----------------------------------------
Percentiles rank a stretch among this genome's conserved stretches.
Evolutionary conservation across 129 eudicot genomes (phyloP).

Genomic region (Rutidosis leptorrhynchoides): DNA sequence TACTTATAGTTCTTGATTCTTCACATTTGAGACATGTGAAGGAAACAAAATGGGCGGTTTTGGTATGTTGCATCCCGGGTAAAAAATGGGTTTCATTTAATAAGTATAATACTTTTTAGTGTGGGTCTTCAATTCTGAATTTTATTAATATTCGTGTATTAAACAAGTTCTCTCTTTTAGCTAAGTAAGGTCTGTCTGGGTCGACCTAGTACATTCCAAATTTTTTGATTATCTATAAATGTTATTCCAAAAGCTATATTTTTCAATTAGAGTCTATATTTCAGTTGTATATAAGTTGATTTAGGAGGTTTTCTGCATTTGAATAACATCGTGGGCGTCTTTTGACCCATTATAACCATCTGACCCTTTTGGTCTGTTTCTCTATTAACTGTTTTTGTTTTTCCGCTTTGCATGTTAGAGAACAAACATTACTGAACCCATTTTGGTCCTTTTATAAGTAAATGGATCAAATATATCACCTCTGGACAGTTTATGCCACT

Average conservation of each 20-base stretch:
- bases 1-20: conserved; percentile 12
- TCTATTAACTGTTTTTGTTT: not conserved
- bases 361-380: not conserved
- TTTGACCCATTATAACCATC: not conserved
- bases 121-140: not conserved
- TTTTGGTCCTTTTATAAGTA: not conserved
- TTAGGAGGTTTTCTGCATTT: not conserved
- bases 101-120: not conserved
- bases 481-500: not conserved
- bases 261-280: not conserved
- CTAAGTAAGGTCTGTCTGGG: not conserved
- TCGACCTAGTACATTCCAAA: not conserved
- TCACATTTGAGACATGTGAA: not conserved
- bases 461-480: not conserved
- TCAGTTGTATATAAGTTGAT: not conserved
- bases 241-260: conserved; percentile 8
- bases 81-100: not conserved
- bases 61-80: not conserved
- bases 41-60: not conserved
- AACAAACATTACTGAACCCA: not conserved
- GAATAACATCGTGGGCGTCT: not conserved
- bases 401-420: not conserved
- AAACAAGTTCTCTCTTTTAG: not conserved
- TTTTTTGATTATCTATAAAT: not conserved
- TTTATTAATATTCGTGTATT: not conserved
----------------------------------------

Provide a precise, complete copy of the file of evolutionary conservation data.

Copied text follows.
Percentiles rank a stretch among this genome's conserved stretches.
Evolutionary conservation across 129 eudicot genomes (phyloP).

Genomic region (Rutidosis leptorrhynchoides): DNA sequence TACTTATAGTTCTTGATTCTTCACATTTGAGACATGTGAAGGAAACAAAATGGGCGGTTTTGGTATGTTGCATCCCGGGTAAAAAATGGGTTTCATTTAATAAGTATAATACTTTTTAGTGTGGGTCTTCAATTCTGAATTTTATTAATATTCGTGTATTAAACAAGTTCTCTCTTTTAGCTAAGTAAGGTCTGTCTGGGTCGACCTAGTACATTCCAAATTTTTTGATTATCTATAAATGTTATTCCAAAAGCTATATTTTTCAATTAGAGTCTATATTTCAGTTGTATATAAGTTGATTTAGGAGGTTTTCTGCATTTGAATAACATCGTGGGCGTCTTTTGACCCATTATAACCATCTGACCCTTTTGGTCTGTTTCTCTATTAACTGTTTTTGTTTTTCCGCTTTGCATGTTAGAGAACAAACATTACTGAACCCATTTTGGTCCTTTTATAAGTAAATGGATCAAATATATCACCTCTGGACAGTTTATGCCACT

Average conservation of each 20-base stretch:
- bases 1-20: conserved; percentile 12
- TCTATTAACTGTTTTTGTTT: not conserved
- bases 361-380: not conserved
- TTTGACCCATTATAACCATC: not conserved
- bases 121-140: not conserved
- TTTTGGTCCTTTTATAAGTA: not conserved
- TTAGGAGGTTTTCTGCATTT: not conserved
- bases 101-120: not conserved
- bases 481-500: not conserved
- bases 261-280: not conserved
- CTAAGTAAGGTCTGTCTGGG: not conserved
- TCGACCTAGTACATTCCAAA: not conserved
- TCACATTTGAGACATGTGAA: not conserved
- bases 461-480: not conserved
- TCAGTTGTATATAAGTTGAT: not conserved
- bases 241-260: conserved; percentile 8
- bases 81-100: not conserved
- bases 61-80: not conserved
- bases 41-60: not conserved
- AACAAACATTACTGAACCCA: not conserved
- GAATAACATCGTGGGCGTCT: not conserved
- bases 401-420: not conserved
- AAACAAGTTCTCTCTTTTAG: not conserved
- TTTTTTGATTATCTATAAAT: not conserved
- TTTATTAATATTCGTGTATT: not conserved